LAS VEGAS -- Some of the buzz around the Las Vegas Summer League the past week has been regarding the Houston Rockets and their offseason. They had high hopes of adding a third star to the core of Dwight Howard and James Harden. The plan was to shed salary by dealing Jeremy Lin and Omer Asik, acquire the third star, and then match the offer sheet to Chandler Parsons. This was going to give them a great core.
That's not what happened though. Daryl Morey failed to add stars like Chris Bosh or Carmelo Anthony to the roster. They dealt away Lin and Asik to clear cap space that wasn't so easy to offer up the way they wanted to. The Rockets were never really in the Kevin Love sweepstakes that are still ongoing. When the Dallas Mavericks agreed to an offer sheet for three years and $46 million with Parsons, the Rockets had to use their cap space before matching it. They used it on Trevor Ariza for four years and $32 million, but decided not to match Parsons.
Their offseason plan seemingly blew up in their face by essentially trading three rotation players in Lin, Asik, and Parsons while only bringing in Ariza. It would be impossible for Ariza to make up for the value of what's heading out of town in this offseason. However, the moves Morey has made during July have opened up an opportunity for a young player to emerge.
Isaiah Canaan, a dauntless point guard out of Murray State, was the 34th overall pick in the 2013 draft. The Rockets took him in the second round and eventually gave him a three-year minimum contract. As is the case with most second rounders now, Canaan's path to making has involved putting in work with the development staff, shuttling back and forth between practices in the NBA and games with the D-League affiliate, and waiting for an opportunity to present itself.
"It's all about making the best of the opportunity that's put in front of you," Canaan said after leading the Rockets' summer league team to the championship game. "With the Rockets making [the Lin trade], it gives me the opportunity to go in and compete for a rotation spot. That's exactly what I'm going to do.”
Canaan's game was tailor-made for what the Rockets love to do. He only stands at just about 6-feet, depending on the shoes he's wearing. But he's built like a running back now and uses his strength on the floor. He's also one of the better 3-point shooters at the point guard position. He only shot 32.7 percent in limited opportunities for the Rockets his rookie season, but his 36.9 percent from downtown on nearly nine attempts per game in the D-League tell a different story. In his four years at Murray State, Canaan took 725 3-pointers while making 41.9 percent of them.
He's been the driving offensive force of this Rockets' summer league team, proving he can run a team successfully. Canaan has taken big shots, been a leader on the floor, and showed a relentless attack that puts his team in position to win. It's exactly what Houston would need out of him as a rotation player.
He's a sniper on the court, but it doesn't just come from running him off screens or having him spot-up to get him open. He's lethal in the pick-and-roll, and a true shooter who can rise up off the dribble and rip the ball through the net from any range. He's shown the summer league talent can't really hang with him when he gets it going.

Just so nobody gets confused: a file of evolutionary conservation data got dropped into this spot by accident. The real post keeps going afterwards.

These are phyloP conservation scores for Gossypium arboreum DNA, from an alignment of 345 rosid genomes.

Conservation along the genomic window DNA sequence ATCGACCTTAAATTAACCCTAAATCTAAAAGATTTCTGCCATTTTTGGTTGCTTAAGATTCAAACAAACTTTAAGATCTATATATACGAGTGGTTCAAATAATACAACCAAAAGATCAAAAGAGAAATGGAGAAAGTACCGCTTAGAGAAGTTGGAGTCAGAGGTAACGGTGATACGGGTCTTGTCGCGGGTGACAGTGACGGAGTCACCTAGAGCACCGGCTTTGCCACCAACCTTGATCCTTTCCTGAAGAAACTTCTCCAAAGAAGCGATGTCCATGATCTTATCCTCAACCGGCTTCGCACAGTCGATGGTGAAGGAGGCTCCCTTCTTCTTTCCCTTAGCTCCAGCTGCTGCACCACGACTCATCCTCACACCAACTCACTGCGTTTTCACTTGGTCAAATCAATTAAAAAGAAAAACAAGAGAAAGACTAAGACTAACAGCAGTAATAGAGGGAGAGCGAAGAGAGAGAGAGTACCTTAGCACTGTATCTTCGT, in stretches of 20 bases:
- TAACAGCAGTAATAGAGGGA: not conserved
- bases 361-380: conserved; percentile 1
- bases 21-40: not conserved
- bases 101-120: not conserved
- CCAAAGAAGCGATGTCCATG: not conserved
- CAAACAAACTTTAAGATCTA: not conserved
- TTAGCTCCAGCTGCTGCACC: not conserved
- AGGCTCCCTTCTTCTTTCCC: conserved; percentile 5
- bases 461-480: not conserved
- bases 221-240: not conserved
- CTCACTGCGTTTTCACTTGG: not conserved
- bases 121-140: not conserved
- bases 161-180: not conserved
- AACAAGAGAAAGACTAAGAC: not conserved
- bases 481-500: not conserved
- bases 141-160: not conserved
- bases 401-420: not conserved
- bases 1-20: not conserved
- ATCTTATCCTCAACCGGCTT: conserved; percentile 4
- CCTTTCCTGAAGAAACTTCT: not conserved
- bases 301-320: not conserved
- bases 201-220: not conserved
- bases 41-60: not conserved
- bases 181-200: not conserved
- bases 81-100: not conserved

“Yeah, I try to do whatever the defense gives me," Canaan said about his game fitting in with how the Rockets love to play. "They back off of me, I rise up and shoot it. They press up on me, I can go by them."
He doesn't have the height of Lin, but he's a much better shooter, and possibly a better decision-maker in the pick-and-roll. Houston has taken the most 3-pointers out of any team the last two seasons, but slipped from ninth in accuracy in 2012-13 to 16th in 3-point percentage this past season. Adding a true marksman to the rotation could get them back where they like to be. The process to get into that rotation over the past year has been arduous but it's starting to work out.
“It was a process," Canaan explained about the last year of one summer league experience to the next. "I was doing everything I was asked to do, at the same time working on my game and making sure I was studying, paying attention to everything that we went through last year. And just learning. That was a big learning experience for me and now I got a chance to go out there and actually produce. That's what I've been trying to do.”
Canaan's time in the D-League with the Rio Grande Valley Vipers was instrumental in his development over the past year. On a team that took nearly as many 3-pointers (2,268) as 2-pointers (2,567), Canaan fit right in and made an impact in their system. In 18 games, he averaged 21.8 points, 8.2 assists, and 4.0 rebounds in 34.1 minutes. In four playoff contests with the Vipers, Canaan dropped 34.5 points per game while making 43.6 percent of his 3-pointers (55 attempts in four games). He took what the organization told him to do and flourished with it.
“It's very valuable," Canaan said. "It's a big learning experience down there. Give you a chance to actually play in games. Give you a chance to actually go out there and work on the things you need to work on. At the same time, the coaches and the staff are watching you, so they evaluate you and make sure you're doing the right things. Making sure you're not playing with your head down because you're down there.
Going out with the right mind frame. Showing them you are down here to work; you are down here to do your job. When your name is called, you'll be ready.”
The Rockets will likely be calling his name a lot more this season and Canaan will be ready. Can it lessen the blow of a disappointing offseason? With Canaan, it's always worth a shot.